The Link Between Personal Self-Control and Dieting Intent is not accounted for by Body Dissatisfaction or Dieting Success Perceptions

Ayoub Bouguettaya, Richard Moulding, Ross King, Ana-Maria Bliuc, Joanna Doley

Research output: Contribution to journalArticle

Abstract

Dietary restraint is associated with a number of health risks, especially in young women. Research has shown that dispositional self-control negatively predicts dieting behaviour. However, it is possible that empirical findings regarding this relationship have been confounded by a number of related variables, such as prior dieting successand body dissatisfaction. This study, therefore, aimed to clarify the relationship between self-control and dieting intent by controlling for these pertinent variables. We also investigated how individuals’ self-control might relate to expectations of dieting success, in an online sample of female dieters from the USA and the UK (N = 381, Mage = 26.00 years, SD = 5.20) who completed self-report measuresonline. Even when controlling for all forms of body dissatisfactionanddieting successperceptions, self-control related to dieting intentions. These findings provide further evidence that self-control is a key variable that predicts dieting intent, regardless of body dissatisfaction and dieting success beliefs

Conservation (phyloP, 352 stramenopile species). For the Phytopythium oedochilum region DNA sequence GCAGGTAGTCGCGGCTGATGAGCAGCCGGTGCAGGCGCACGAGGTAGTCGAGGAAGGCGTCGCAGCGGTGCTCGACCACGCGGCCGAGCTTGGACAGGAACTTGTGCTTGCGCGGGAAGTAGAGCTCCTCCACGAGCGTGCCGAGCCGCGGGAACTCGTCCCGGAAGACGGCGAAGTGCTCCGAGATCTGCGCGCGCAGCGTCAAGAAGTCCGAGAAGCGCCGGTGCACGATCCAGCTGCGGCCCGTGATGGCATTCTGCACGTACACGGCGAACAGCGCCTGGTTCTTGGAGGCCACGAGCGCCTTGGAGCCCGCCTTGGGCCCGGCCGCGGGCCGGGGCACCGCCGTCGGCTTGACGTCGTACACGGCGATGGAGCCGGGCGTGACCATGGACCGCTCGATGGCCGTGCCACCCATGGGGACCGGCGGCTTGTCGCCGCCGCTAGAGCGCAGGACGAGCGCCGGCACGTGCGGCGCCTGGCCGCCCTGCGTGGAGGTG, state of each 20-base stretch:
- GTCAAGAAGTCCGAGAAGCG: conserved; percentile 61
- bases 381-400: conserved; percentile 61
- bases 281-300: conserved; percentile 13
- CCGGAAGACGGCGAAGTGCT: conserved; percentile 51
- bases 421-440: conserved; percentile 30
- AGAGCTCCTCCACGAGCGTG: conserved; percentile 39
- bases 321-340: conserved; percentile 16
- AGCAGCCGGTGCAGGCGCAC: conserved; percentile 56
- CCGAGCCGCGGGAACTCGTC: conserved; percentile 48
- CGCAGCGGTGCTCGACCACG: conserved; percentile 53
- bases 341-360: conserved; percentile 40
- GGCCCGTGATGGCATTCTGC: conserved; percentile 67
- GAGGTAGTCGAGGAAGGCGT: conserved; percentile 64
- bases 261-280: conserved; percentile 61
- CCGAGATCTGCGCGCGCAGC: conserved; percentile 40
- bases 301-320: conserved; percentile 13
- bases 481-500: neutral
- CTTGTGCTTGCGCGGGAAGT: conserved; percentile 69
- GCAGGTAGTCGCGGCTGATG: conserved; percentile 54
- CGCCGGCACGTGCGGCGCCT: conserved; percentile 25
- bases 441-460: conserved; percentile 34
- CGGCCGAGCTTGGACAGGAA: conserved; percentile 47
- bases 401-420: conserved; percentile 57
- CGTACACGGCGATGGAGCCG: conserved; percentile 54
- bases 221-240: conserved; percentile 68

Original languageEnglish
Number of pages22
JournalPsyArXiv
VolumePREPRINT
DOIs
Publication statusPublished - 15 Feb 2020

Keywords

  • Self-control
  • Dietary restriction
  • Body dissatisfaction
  • Body image

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